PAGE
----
Emmett Till's childhood home is named a Chicago landmark

Till, a 14-year-old Black boy from Chicago, was killed in Mississippi in 1955.

January 28, 2021, 9:26 AM

The childhood home of slain teenager Emmett Till has been declared a landmark by the Chicago City Council.

Till, a 14-year-old Black boy from Chicago, was killed while visiting his family in Mississippi in the summer of 1955. Till was kidnapped, beaten and lynched after he was accused of whistling at a white woman.

PHOTO: Fourteen-year-old Emmett Till from Chicago, whose battered body with a bullet in his head and a weight around his neck, was pulled from the Tallahatchie River in Mississippi.
Fourteen-year-old Emmett Till from Chicago, whose battered body with a bullet in his head and a weight around his neck, was pulled from the Tallahatchie River in Mississippi.
AP

When Till's body was returned home, "Till's mother, Mamie, held an open-casket funeral to show the world the horrifying violence her son had suffered," and "Till's death became a rallying cry for the civil rights movement," the Chicago City Council said in its decision Wednesday.

PHOTO: Mamie Till Mobley weeps at her son's funeral on Sept. 6, 1955, in Chicago. Mobley insisted that her son's body be displayed in an open casket forcing the nation to see the brutality directed at Blacks in the South.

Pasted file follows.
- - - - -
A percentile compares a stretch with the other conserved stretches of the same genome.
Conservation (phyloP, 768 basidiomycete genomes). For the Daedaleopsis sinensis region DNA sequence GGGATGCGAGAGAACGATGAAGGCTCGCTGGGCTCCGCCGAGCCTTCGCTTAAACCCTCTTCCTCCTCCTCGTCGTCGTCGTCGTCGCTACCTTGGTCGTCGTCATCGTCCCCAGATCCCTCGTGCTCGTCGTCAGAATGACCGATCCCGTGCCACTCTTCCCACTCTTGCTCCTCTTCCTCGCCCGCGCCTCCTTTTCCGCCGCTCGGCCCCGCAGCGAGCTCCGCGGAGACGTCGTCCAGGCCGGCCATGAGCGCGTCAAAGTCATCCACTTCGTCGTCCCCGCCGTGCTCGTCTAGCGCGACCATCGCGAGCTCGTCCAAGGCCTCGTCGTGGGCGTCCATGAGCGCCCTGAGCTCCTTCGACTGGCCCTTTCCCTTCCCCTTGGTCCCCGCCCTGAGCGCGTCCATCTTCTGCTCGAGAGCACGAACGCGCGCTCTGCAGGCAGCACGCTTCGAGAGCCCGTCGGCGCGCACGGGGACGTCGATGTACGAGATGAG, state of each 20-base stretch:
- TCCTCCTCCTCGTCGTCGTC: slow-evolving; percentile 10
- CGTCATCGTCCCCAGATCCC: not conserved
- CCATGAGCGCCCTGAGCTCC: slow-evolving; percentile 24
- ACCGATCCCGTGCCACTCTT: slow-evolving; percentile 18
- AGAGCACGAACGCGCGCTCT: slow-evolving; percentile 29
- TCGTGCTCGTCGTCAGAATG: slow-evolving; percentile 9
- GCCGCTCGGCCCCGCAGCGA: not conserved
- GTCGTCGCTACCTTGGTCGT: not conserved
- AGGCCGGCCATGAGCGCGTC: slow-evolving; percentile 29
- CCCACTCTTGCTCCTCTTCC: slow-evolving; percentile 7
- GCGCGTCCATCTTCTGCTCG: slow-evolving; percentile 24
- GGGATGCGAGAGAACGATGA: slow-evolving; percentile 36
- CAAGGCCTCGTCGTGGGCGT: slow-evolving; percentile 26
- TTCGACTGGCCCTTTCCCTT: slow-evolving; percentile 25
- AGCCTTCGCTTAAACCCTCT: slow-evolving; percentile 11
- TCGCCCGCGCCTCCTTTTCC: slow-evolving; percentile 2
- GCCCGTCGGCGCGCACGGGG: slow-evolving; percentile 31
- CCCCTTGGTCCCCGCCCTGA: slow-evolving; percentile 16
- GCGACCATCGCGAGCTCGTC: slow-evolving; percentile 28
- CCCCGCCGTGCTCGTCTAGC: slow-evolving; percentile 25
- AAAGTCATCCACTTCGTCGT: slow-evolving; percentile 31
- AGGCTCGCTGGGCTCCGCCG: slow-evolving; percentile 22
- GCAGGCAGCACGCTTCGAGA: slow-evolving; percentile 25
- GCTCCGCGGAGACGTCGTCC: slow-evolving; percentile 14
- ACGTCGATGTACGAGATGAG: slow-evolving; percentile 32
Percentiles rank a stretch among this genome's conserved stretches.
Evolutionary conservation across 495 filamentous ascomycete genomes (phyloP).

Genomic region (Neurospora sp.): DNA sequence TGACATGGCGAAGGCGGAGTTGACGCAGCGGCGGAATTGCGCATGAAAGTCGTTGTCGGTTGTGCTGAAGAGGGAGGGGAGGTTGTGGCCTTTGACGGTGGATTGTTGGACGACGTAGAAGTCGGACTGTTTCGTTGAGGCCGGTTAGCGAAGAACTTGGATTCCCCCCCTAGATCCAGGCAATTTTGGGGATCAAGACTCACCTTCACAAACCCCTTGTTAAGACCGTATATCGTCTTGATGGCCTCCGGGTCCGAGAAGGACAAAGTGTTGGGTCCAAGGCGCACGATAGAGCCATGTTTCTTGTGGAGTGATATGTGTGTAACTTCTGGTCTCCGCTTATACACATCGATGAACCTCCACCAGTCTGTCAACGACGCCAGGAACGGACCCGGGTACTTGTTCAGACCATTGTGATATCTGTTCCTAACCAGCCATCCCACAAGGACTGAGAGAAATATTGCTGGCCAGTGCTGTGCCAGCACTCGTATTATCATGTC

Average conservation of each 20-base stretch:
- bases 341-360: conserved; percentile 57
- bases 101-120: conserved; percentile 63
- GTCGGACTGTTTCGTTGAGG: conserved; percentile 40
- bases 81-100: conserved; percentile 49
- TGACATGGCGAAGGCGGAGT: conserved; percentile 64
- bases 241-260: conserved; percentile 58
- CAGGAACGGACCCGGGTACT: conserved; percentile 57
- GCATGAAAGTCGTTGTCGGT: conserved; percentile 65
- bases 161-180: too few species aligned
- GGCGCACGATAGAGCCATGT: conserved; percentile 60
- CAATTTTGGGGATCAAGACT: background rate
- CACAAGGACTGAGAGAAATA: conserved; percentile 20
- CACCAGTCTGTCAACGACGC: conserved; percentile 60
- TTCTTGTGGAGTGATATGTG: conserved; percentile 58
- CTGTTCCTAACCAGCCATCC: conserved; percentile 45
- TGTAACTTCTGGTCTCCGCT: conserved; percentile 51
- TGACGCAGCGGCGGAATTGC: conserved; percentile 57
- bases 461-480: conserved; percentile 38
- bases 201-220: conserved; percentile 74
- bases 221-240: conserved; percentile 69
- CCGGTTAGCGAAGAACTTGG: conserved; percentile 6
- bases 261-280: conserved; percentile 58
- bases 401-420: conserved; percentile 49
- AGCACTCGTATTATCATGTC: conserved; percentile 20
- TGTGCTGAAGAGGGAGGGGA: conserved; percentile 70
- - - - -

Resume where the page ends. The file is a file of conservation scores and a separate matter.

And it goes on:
Mamie Till Mobley weeps at her son's funeral on Sept. 6, 1955, in Chicago. Mobley insisted that her son's body be displayed in an open casket forcing the nation to see the brutality directed at Blacks in the South.
AP, FILE

Two white men, J.W. Milam and Roy Bryant, went on trial for Till's killing. They were acquitted in September 1955 by an all-white jury after deliberating for about an hour. The men later reportedly confessed to the slaying.

The city council said, "Mamie Till-Mobley continued to live in a three-bedroom apartment on the home’s second floor until 1962 while she worked to honor the legacy of her only child by devoting her life to eradicating racism and improving the quality of life for people of color."

PHOTO: The former home of Emmett Till at 6427 S. St. Lawrence Ave. in Chicago on Nov. 9, 2017.
The former home of Emmett Till at 6427 S. St. Lawrence Ave. in Chicago on Nov. 9, 2017.
Chicago Tribune/TNS via Getty Images

The home, at 6427 S. St. Lawrence Avenue, was built in 1895, according to the city. Advocates hope to turn the house into a museum, The Chicago Sun-Times reported. Landmark status keeps the house from being torn down or undergoing major alterations, according to The Chicago Tribune.

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